Day By Day

Thursday, December 28, 2006

Prophets of Doom

Larry Summers notes the tremendous disparity between the optimism of investors and the doom and gloom purveyed by the commentariat.

He's on to something.

Despite hard evidence that, by a number of measures, things have been getting better not just in America but across the globe the MSM has been churning out an almost unending stream of dire predictions. This goes beyond simply trying to elect Democrats. It reflects a broad pessimism and disconnect from reality within the chattering classes. It may be that they are extrapolating from the self-inflicted decline of their own industry to the rest of the world.

Summers writes:
The headlines and opinion writers focus on how the U.S. is badly bogged down in wars in Afghanistan and Iraq; on an increasingly unstable Middle East and dangerous energy dependence; on nuclear proliferation that has already occurred in North Korea and that is coming in Iran; on the potential weakness of lame-duck political leaders; on record global trade imbalances and rising protectionist pressures; on increased levels of public and private-sector borrowing combined with record low saving in the United States; and on falling home prices and middle-class economic insecurity.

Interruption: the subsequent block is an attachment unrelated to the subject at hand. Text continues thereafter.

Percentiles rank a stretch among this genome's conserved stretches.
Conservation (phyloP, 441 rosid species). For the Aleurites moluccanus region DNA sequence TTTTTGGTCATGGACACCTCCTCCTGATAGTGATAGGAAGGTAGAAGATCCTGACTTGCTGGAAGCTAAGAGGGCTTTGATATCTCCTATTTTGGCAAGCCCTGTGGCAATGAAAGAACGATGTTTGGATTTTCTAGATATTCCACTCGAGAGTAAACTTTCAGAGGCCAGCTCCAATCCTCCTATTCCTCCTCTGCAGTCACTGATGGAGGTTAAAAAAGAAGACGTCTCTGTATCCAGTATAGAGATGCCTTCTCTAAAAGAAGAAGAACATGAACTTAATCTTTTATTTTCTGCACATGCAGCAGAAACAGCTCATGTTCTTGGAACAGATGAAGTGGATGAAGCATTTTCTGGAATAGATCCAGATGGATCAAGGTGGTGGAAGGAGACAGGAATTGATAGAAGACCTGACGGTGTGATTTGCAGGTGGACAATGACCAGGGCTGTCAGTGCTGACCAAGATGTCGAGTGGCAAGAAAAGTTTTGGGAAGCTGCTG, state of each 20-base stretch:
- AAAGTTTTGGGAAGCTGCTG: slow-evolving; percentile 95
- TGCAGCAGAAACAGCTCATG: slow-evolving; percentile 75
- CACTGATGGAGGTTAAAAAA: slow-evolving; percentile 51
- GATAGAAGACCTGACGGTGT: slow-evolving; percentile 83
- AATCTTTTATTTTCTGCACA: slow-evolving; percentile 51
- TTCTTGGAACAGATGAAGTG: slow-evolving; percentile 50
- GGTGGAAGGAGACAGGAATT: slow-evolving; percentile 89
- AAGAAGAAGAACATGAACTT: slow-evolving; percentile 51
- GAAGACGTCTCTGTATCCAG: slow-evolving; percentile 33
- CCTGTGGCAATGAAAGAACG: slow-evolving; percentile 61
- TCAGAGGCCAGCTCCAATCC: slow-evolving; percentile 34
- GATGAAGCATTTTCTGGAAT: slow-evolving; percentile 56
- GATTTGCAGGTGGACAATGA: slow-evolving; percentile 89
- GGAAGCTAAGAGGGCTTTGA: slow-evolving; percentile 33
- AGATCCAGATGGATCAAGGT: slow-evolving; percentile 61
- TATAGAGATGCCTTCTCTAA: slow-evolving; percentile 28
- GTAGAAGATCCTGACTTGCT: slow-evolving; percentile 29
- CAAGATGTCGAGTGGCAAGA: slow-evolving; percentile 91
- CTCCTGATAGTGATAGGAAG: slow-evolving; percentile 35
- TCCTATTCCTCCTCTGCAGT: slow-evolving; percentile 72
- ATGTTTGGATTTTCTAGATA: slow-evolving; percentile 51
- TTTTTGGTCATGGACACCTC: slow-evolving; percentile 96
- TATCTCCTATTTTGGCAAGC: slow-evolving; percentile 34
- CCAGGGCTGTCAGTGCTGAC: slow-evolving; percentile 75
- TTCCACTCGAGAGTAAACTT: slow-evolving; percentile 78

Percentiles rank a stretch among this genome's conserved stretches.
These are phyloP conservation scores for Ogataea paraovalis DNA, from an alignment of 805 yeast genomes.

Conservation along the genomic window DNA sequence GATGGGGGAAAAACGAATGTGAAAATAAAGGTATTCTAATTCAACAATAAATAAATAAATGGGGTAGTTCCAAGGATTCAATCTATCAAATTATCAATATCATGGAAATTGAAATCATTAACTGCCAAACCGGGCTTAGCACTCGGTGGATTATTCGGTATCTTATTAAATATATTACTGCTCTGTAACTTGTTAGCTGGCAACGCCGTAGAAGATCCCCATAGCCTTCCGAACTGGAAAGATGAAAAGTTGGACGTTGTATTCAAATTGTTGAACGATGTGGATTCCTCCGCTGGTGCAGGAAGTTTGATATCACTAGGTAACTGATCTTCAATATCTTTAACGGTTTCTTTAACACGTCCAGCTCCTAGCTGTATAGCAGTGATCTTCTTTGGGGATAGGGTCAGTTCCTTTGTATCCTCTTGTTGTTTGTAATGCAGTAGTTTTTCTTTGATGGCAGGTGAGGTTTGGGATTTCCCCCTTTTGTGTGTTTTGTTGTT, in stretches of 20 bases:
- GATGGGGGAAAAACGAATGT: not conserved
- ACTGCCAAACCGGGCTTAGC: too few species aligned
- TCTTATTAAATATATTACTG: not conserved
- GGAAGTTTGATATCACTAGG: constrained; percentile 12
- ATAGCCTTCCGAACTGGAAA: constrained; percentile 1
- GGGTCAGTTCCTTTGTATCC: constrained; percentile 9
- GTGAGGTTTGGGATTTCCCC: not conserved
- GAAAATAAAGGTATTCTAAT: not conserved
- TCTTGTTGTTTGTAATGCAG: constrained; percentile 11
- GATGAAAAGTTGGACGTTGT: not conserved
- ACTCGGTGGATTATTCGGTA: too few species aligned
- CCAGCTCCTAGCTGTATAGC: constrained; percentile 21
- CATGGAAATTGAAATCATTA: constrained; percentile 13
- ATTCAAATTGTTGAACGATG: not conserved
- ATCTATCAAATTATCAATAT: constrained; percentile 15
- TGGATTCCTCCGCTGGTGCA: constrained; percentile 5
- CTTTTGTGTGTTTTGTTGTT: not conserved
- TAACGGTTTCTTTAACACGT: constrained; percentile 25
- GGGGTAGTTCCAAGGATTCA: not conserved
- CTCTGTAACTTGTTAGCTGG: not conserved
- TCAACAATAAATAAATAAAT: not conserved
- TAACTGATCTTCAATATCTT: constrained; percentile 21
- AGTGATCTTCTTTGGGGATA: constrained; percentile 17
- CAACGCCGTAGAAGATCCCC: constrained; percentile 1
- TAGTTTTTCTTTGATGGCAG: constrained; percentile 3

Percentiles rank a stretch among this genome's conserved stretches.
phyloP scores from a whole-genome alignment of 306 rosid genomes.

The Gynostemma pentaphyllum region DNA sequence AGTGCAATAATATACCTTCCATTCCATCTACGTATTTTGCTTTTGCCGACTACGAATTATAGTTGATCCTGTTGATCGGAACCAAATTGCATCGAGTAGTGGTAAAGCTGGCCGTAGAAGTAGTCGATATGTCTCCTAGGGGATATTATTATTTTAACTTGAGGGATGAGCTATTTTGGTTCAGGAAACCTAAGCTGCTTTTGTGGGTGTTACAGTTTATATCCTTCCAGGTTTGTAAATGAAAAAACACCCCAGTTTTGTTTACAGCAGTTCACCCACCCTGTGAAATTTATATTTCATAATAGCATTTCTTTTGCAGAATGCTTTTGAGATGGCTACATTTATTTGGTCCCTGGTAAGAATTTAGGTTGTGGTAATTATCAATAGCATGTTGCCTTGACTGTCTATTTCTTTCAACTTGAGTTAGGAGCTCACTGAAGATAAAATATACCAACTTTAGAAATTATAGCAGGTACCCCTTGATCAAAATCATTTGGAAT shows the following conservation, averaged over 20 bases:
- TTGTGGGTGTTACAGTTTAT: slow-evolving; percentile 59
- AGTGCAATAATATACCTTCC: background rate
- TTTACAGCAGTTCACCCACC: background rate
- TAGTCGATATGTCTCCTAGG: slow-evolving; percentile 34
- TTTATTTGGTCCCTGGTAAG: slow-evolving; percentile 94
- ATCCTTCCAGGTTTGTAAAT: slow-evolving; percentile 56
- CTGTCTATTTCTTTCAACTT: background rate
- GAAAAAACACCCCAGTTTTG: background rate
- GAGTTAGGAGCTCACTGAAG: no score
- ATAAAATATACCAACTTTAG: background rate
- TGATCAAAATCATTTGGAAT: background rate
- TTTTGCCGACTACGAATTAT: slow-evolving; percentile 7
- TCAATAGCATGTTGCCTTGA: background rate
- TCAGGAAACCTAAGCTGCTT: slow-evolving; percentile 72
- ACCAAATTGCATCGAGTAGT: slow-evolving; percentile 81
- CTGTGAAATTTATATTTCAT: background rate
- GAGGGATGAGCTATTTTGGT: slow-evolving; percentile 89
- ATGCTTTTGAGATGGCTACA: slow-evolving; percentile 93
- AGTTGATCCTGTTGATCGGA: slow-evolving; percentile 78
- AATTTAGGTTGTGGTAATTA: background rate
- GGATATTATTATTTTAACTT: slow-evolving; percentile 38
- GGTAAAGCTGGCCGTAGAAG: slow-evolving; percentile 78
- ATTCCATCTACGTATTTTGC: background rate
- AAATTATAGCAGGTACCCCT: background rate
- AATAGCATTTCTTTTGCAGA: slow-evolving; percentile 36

At the same time, financial markets are pricing in an expectation of tranquillity as far as the eye can see. Stock prices in the U.S. are at all-time highs. The risk premiums that corporations or developing countries have to pay to borrow money are at or near historic lows. In addition, estimates of the volatility of the stock, bond and foreign exchange markets inferred from the prices of options are near record lows.
Read it here.

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